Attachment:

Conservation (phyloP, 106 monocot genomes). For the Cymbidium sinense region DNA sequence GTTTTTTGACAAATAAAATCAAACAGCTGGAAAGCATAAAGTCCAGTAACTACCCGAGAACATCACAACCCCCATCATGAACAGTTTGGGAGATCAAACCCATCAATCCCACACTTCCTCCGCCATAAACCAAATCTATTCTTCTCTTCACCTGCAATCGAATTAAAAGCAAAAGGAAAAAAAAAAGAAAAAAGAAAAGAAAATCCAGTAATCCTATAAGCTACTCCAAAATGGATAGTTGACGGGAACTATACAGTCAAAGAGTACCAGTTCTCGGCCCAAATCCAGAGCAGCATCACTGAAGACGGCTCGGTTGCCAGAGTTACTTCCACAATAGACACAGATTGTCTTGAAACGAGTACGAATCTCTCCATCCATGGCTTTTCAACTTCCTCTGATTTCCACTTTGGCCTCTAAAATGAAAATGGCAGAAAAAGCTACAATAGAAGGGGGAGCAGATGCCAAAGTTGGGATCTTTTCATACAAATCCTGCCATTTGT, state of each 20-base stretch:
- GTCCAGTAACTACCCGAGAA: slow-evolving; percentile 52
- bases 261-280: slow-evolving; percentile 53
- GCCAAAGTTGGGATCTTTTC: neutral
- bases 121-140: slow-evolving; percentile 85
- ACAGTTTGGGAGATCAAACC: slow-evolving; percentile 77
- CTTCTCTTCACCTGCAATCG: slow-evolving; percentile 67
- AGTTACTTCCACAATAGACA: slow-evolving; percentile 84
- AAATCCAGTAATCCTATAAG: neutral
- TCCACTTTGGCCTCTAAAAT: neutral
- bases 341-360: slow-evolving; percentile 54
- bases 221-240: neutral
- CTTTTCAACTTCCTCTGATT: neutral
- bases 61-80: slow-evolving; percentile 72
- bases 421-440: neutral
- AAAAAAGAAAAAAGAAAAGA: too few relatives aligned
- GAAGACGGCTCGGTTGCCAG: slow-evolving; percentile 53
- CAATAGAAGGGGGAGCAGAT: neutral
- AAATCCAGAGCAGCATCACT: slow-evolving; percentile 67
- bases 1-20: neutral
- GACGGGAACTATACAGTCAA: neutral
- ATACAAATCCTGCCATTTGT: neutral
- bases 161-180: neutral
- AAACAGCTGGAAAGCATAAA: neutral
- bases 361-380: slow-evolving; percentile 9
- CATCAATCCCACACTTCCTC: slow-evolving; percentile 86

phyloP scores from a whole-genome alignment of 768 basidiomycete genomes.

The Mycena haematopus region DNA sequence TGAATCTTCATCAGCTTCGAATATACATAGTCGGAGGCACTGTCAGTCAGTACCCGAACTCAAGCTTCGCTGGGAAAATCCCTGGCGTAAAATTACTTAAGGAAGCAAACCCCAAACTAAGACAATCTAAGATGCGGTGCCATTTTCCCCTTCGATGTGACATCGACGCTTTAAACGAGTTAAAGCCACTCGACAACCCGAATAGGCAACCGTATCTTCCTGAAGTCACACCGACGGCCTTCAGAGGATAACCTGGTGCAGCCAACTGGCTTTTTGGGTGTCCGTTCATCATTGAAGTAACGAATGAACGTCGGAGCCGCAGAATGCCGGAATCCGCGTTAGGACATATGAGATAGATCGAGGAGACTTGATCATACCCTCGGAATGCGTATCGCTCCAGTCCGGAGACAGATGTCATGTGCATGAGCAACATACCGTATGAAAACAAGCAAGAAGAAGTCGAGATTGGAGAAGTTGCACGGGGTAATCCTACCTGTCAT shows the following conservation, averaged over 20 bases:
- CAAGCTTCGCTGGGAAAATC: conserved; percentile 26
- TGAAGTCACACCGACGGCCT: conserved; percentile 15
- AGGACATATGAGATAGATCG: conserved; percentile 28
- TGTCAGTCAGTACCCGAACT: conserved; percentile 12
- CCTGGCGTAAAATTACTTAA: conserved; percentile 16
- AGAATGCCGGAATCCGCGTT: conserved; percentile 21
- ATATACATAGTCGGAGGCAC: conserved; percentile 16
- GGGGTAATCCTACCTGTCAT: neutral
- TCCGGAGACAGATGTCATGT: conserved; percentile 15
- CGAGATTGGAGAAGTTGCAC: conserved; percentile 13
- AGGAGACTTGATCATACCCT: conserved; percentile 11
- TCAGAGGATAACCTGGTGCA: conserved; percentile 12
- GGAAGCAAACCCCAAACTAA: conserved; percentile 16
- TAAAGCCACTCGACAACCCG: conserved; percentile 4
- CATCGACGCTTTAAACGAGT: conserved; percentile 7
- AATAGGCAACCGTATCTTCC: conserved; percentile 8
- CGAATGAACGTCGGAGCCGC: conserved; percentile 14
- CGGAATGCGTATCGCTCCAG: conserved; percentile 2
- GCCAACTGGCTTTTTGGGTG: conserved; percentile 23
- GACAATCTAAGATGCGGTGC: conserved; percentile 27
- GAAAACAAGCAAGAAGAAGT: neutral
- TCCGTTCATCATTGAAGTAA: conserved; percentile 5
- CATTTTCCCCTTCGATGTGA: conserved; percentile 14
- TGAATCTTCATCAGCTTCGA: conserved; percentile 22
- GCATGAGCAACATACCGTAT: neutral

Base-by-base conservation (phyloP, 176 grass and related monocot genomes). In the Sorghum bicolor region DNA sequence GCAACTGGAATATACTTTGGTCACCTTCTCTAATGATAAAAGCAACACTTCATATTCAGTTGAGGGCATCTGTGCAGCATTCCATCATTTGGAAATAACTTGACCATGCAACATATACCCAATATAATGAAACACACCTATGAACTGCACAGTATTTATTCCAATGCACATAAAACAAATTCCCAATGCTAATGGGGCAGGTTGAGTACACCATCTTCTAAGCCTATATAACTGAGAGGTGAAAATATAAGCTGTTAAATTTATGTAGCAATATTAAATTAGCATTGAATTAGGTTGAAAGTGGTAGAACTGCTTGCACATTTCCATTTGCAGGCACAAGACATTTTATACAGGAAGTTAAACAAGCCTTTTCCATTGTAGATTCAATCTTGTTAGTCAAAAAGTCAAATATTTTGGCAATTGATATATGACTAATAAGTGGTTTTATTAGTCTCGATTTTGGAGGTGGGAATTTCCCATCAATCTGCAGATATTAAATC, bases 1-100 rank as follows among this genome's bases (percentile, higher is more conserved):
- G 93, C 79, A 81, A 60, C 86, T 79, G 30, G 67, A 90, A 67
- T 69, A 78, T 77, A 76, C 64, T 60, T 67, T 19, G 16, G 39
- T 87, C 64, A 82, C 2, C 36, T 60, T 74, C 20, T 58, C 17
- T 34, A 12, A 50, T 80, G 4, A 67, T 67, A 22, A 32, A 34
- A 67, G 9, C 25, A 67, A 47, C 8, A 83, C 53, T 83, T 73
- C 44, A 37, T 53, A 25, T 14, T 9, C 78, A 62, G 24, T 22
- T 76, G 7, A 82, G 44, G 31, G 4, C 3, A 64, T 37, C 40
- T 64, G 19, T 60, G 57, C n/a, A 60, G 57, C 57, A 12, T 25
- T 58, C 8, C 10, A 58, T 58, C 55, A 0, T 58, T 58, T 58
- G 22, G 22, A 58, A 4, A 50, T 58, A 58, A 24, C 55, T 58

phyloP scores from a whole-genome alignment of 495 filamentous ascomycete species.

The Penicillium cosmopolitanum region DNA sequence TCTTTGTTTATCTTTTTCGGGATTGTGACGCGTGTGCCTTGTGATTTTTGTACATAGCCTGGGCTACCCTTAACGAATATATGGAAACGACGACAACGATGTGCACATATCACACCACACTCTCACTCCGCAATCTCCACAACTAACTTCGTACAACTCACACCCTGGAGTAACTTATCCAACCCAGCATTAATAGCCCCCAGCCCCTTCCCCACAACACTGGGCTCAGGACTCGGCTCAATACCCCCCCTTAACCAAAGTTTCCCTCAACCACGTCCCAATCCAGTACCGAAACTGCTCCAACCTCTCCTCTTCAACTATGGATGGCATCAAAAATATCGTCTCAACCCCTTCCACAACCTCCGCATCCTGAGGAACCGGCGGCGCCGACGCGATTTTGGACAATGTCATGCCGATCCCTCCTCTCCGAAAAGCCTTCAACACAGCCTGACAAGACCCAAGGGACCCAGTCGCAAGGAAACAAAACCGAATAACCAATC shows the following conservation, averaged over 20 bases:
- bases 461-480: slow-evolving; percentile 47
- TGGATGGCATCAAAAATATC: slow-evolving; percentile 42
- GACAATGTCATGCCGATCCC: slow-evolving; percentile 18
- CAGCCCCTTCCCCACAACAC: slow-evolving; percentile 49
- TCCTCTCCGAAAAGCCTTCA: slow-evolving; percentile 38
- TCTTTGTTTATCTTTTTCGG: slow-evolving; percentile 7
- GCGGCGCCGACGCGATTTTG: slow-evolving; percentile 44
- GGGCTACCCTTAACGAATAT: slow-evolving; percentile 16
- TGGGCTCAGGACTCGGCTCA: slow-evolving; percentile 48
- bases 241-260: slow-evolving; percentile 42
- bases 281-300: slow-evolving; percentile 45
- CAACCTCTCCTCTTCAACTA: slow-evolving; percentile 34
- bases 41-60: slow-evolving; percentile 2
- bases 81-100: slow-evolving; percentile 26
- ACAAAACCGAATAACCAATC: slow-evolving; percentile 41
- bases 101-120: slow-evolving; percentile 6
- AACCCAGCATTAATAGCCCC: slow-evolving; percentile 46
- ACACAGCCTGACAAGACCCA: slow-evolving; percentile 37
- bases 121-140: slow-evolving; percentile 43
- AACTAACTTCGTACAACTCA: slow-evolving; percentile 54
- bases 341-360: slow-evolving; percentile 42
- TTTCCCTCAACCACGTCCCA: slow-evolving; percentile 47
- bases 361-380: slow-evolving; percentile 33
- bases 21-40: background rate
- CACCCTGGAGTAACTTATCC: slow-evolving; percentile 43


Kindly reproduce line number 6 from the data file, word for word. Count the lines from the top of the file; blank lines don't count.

- ACAGTTTGGGAGATCAAACC: slow-evolving; percentile 77